- Associated Press
- Barack Obama
- Bernie Sanders
- Darryl Paulson
- democratic national committee
- democratic party
- Democratic President Jimmy Carter
- District of Columbia
- Gary Hart
- George McGovern
- Gov. Howard Dean
- Hillary Clinton
- Joe Lieberman
- Republican John McCain
- Ronald Reagan
- Spencer Thayer
- super Delegates
- the Hunt Commission
- Walter Mondale
As we get closer to the national conventions, more and more Democrats are denouncing the superdelegates for undermining the will of the voters.
Not surprisingly, most of the critics are Bernie Sanders supporters who see superdelegates as the primary reason he trails Hillary Clinton in the race for the Democratic Party nomination for president.
Clinton is backed by 469 of the 714 superdelegates, while Sanders has the backing of only 38 superdelegates, according to the Associated Press. The distribution of superdelegates is not proportional with the votes in the primaries and caucuses. That was never the function of superdelegates. They were created to pick winnable candidates for the general election and not to mirror the popular vote.
In 1972, Democrats and their nominee, George McGovern, won less than 40 percent of the popular vote and the electoral votes of only Massachusetts and the District of Columbia. Eight years later, incumbent Democratic President Jimmy Carter won only six states and the District of Columbia against Ronald Reagan.
Those two election debacles caused Democrats to believe they needed to change their nominating process by adding a large pool of party activists and elected officials who would help to ensure the election of winnable candidates.
Isn’t that the function of parties? To win elections.
In 1982, the Hunt Commission issued its report calling for the creation of superdelegates. The commission recommended that 30 percent of convention delegates be superdelegates. That number was reduced to 14 percent when first implemented in 1984. For 2016, there will be 714 superdelegates comprising about 15 percent of all delegates.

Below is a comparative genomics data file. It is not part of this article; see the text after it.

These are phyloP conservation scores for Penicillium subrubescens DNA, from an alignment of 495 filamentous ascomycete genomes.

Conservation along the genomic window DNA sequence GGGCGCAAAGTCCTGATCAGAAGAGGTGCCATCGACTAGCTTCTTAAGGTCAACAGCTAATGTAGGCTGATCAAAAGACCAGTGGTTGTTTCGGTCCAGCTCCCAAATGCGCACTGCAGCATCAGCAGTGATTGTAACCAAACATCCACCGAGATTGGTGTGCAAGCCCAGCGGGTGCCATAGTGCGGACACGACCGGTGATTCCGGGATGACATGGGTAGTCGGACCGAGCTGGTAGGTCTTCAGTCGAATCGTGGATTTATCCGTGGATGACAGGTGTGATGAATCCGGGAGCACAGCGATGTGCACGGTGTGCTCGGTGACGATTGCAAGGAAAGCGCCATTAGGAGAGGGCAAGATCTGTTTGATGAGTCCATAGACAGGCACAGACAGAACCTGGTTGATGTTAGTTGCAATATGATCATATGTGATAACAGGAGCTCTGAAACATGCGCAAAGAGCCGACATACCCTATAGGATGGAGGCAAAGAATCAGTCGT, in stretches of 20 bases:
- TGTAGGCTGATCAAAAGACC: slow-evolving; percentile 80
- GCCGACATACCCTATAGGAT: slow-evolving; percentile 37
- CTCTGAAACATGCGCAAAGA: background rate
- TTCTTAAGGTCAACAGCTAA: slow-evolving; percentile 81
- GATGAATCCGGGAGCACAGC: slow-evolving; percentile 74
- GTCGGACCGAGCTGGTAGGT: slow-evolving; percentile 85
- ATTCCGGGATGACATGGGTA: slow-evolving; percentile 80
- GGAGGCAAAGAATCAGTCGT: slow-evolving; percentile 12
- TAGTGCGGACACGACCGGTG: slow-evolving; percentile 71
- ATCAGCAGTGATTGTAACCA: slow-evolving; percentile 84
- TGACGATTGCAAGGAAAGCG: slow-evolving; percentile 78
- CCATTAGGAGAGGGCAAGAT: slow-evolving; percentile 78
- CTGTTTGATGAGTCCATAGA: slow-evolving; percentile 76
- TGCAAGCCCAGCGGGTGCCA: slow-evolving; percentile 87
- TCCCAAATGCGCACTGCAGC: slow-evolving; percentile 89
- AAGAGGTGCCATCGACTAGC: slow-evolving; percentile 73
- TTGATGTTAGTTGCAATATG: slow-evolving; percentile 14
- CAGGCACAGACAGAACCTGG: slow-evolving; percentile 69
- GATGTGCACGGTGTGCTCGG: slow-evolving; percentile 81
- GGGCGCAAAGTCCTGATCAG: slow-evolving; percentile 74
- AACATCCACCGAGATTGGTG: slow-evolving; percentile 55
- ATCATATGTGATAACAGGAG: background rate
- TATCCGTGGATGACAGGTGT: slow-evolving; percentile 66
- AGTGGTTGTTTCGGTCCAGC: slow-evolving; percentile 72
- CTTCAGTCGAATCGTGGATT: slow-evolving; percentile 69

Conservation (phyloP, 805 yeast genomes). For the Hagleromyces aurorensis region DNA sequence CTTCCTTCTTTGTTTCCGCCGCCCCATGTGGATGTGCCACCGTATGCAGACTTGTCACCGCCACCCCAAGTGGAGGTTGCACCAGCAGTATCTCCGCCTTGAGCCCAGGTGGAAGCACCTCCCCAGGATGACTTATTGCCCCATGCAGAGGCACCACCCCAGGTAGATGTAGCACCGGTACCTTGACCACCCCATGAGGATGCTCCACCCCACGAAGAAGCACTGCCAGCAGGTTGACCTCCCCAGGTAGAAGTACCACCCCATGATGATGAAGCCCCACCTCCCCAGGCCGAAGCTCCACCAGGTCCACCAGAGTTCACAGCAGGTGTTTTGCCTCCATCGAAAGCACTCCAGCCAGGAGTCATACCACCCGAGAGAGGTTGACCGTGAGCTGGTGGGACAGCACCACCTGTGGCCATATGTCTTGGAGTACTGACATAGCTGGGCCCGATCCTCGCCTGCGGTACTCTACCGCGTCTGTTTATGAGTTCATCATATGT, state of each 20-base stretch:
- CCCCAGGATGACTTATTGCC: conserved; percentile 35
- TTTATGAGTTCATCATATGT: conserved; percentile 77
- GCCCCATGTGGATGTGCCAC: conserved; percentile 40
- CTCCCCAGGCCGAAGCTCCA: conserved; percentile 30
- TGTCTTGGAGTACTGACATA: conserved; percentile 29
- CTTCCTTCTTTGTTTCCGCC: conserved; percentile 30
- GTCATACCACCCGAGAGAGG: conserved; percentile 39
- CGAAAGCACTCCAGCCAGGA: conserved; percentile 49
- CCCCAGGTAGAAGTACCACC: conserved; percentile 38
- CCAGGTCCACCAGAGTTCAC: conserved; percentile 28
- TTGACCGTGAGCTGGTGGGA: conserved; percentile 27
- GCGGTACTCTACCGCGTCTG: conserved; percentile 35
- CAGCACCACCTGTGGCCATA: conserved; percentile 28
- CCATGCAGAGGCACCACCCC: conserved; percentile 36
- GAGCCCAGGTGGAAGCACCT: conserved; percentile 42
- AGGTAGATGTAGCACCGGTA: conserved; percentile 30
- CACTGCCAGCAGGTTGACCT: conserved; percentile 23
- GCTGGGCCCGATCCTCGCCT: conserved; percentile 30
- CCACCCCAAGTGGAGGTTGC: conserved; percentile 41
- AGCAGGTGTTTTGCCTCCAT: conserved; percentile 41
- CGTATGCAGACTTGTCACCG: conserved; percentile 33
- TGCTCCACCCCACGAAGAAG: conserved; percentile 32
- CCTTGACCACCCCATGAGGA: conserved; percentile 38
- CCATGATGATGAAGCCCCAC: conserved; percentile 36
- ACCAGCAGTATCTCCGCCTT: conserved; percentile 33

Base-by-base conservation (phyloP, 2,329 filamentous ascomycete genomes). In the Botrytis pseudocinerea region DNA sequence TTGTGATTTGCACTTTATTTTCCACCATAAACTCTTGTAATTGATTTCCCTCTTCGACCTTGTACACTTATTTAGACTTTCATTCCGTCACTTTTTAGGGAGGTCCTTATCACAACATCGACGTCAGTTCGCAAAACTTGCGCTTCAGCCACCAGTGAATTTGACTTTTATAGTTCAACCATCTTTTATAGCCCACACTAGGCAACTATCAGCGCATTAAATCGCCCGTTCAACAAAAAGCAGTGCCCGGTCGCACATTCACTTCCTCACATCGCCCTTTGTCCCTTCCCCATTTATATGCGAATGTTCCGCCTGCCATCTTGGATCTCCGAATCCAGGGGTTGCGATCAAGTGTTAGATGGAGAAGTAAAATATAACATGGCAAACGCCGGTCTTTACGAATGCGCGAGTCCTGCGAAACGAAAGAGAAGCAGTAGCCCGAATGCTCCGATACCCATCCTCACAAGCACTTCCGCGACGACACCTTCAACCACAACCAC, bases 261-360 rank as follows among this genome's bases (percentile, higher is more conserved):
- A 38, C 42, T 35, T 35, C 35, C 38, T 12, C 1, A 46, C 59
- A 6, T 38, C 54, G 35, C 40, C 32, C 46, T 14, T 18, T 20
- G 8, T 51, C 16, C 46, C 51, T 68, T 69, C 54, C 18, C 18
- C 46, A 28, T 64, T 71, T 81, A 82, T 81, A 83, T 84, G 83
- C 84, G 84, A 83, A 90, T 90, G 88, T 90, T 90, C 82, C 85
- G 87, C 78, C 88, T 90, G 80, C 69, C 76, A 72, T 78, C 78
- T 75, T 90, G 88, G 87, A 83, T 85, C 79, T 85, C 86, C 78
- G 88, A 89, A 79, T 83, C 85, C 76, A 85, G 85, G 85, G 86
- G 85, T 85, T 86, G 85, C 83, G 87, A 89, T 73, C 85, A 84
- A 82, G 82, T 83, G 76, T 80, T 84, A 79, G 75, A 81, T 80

Superdelegates are chosen because of the political position they hold. About 20 of the superdelegates are former presidents, vice presidents, congressional leaders and former Democratic National Committee (DNC) chairs. All 21 Democratic governors are members, as well as the 48 Democratic senators and 193 Democratic House members. The largest contingent of superdelegates are the 434 members of the DNC from the 50 states and territories.
Superdelegates are not bound to any candidate and may change their support at any time. In 1984, if not for superdelegate support, Walter Mondale would not have had the required vote to win the nomination over Gary Hart.
In 2004, superdelegates were aligned with Gov. Howard Dean of Vermont until Dean’s campaign imploded after his poor showing in Iowa and his “yell.”
In 2008, most superdelegates aligned originally with Hillary Clinton. As Barack Obama started to pull away in the delegate led, many superdelegates switched their support to Obama.
Do superdelegates differ in their policies from other delegates. A 1988 study found little difference in the policy views between superdelegates and regular delegates. The study did find that superdelegates were more likely to support experienced candidates over outsiders.
One of the few rules governing superdelegates is Rule 9A that says that any superdelegate who supports a candidate from another party is disqualified. This happened in 2008 when Joe Lieberman, Democratic senator from Connecticut, supported Republican John McCain and spoke on his behalf at the Republican Convention.
Republicans do not have a similar pool of superdelegates. There are 123 delegates who attend the Republican Convention due to their position as state committeeman, state committeewoman and party chair.
Sanders supporters have denounced the superdelegate system, saying that they do not reflect the will of the voters. That is true, but they were never designed to do so.
Spencer Thayer, a Sanders supporter, developed the “Superdelegate Hit List” that includes the name and addresses of all superdelegates. The logo showed a donkey with its head shot full of arrows. After the list was criticized and some superdelegates received death threats, the site was renamed the “Superdelegate List” and the logo was changed to a donkey with phone cords around its head. Thayer said the site was developed “to harass the superdelegates.”
If Clinton wins the nomination and superdelegates vote overwhelmingly for her, you can expect Sanders supporters to call for the end of superdelegates.
Democrats often reform themselves to death. Republicans would never do that since they seldom reform anything. Republicans are still following the rules their grandparents made.
Darryl Paulson is Emeritus Professor of Government at USF St. Petersburg.